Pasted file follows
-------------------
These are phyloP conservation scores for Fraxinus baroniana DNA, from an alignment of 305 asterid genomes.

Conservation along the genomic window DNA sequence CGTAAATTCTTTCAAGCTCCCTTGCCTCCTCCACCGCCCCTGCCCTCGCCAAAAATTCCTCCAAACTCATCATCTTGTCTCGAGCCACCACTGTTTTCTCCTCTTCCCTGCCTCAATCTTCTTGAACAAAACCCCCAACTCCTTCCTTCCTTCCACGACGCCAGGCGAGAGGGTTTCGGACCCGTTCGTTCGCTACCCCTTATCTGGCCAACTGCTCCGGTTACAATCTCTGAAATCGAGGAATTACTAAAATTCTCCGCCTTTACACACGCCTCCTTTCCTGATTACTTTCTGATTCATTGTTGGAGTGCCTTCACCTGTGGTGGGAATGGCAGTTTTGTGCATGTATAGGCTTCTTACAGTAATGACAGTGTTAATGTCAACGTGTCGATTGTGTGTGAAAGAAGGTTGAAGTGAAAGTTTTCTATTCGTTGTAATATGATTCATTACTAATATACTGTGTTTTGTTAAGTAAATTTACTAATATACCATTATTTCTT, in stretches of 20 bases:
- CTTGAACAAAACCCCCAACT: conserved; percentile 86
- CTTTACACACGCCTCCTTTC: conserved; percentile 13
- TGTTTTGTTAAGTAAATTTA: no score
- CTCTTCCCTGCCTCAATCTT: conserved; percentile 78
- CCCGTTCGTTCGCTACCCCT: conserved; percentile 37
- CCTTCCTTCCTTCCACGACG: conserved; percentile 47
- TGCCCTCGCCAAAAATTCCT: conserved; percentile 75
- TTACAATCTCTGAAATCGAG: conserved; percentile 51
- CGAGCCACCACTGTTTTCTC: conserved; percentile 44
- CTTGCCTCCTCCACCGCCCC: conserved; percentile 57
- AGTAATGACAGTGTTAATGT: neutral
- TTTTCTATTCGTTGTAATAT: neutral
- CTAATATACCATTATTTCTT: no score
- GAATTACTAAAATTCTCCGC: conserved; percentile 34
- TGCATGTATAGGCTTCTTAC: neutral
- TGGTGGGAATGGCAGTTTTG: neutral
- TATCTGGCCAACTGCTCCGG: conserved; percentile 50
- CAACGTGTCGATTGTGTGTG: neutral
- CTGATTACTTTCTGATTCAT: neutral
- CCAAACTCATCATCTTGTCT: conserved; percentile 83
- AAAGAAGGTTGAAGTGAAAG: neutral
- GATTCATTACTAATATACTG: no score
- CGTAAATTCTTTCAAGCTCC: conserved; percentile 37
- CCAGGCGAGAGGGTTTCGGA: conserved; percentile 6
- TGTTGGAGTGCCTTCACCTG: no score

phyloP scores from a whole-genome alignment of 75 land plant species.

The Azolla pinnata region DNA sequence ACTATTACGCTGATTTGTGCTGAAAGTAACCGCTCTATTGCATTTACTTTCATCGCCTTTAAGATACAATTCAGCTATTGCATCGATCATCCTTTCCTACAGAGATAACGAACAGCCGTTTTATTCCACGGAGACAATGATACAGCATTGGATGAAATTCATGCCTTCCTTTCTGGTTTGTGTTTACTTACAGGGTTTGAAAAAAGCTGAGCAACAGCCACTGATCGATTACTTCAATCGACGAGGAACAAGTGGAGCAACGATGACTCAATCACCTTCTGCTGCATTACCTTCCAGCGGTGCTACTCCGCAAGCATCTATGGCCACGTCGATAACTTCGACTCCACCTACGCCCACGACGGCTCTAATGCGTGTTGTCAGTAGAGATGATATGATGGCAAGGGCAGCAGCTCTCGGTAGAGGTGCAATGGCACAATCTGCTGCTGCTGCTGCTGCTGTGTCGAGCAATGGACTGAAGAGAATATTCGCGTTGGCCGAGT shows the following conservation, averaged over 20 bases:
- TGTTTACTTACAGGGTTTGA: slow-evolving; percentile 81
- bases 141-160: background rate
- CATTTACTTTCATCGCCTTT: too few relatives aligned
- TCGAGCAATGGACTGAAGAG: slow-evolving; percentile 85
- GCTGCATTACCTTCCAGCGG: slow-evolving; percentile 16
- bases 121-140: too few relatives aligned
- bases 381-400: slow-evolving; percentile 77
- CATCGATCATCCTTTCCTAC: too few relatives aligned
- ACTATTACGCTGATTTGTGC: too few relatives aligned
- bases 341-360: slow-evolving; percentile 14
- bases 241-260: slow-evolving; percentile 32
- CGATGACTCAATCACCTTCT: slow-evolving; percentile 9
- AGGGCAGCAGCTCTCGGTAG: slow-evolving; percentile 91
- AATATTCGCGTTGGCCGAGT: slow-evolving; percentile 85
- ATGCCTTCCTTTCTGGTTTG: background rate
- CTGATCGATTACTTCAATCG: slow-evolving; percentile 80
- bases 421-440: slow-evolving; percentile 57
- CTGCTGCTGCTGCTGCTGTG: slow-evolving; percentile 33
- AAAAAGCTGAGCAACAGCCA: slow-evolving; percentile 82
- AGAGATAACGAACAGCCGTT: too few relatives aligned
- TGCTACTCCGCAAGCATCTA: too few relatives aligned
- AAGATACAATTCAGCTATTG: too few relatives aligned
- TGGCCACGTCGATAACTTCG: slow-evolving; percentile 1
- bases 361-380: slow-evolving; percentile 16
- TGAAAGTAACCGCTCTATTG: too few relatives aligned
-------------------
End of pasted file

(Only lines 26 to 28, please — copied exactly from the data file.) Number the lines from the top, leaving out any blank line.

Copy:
- CCAGGCGAGAGGGTTTCGGA: conserved; percentile 6
- TGTTGGAGTGCCTTCACCTG: no score

phyloP scores from a whole-genome alignment of 75 land plant species.